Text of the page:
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The Influence of Light and Moisture on the Growth of Red Pine Seedlings in Minnesota
Pinus resinosa Ait. seedlings planted under dense Corylus in northern Minnesota were studied to evaluate the effect of two light levels and three moisture levels on their growth. Precipitation was much above average during the first field season, but slightly below average during the second; no severe drought period was encountered. The elimination of either form of competition improved all aspects of seedling growth, but the removal of competition for light invariably produced a larger growth response than did the removal of competition for moisture. No unshaded seedlings died during the 2-year study, whereas 38 percent of the shaded seedlings died regardless of whether they were trenched or untrenched. Best growth resulted when both forms of competition were eliminated. Dry-matter increase, in particular, was only mediocre if either factor was limiting. A decided interdependence or interaction between the two factors was evident in all facets of growth observed (height growth, size of buds, length and number of needles, stem diameter growth, root growth, and dry-matter production).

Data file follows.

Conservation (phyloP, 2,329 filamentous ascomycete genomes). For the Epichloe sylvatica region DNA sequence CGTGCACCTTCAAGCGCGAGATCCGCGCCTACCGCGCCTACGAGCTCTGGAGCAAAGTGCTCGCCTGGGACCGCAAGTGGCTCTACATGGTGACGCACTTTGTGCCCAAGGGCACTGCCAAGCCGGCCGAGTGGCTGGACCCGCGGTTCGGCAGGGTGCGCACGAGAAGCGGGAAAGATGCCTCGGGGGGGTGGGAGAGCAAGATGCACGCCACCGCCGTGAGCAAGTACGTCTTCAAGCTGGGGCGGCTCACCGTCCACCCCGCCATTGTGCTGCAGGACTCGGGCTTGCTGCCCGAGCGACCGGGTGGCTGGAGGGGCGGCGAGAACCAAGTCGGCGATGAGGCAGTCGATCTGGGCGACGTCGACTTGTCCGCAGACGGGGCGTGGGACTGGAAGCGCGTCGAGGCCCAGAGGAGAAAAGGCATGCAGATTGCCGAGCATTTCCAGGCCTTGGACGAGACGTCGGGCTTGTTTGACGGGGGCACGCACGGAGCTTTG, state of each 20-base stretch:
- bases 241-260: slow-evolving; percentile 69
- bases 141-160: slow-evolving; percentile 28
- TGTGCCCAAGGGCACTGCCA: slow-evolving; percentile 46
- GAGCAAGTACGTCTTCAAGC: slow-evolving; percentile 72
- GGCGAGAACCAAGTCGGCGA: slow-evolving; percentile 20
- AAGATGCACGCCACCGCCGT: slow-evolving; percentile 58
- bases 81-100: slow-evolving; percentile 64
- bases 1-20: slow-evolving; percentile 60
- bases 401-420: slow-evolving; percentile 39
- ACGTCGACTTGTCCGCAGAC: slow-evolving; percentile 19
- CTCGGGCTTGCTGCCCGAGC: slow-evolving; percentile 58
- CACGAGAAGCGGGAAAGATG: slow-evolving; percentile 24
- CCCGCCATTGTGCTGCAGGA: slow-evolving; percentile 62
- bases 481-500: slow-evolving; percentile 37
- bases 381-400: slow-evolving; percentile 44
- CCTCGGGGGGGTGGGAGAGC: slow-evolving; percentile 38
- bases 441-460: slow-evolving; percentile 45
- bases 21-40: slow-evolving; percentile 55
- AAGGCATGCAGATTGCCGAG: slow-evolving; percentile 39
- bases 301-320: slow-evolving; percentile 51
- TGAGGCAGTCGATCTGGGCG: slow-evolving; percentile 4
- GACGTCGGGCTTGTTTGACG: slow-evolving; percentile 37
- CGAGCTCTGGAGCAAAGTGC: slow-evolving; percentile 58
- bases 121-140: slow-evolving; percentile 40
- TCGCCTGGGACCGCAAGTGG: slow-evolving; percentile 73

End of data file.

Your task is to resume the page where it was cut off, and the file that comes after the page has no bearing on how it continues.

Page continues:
Document Type: Journal Article
Research Forester, Pacific Southwest Forest and Range Expt. Sta., Forest Service, U.S. Dept. Agric.
Publication date: June 1, 1967
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Forest Science is a peer-reviewed journal publishing fundamental and applied research that explores all aspects of natural and social sciences as they apply to the function and management of the forested ecosystems of the world. Topics include silviculture, forest management, biometrics, economics, entomology & pathology, fire & fuels management, forest ecology, genetics & tree improvement, geospatial technologies, harvesting & utilization, landscape ecology, operations research, forest policy, physiology, recreation, social sciences, soils & hydrology, and wildlife management.
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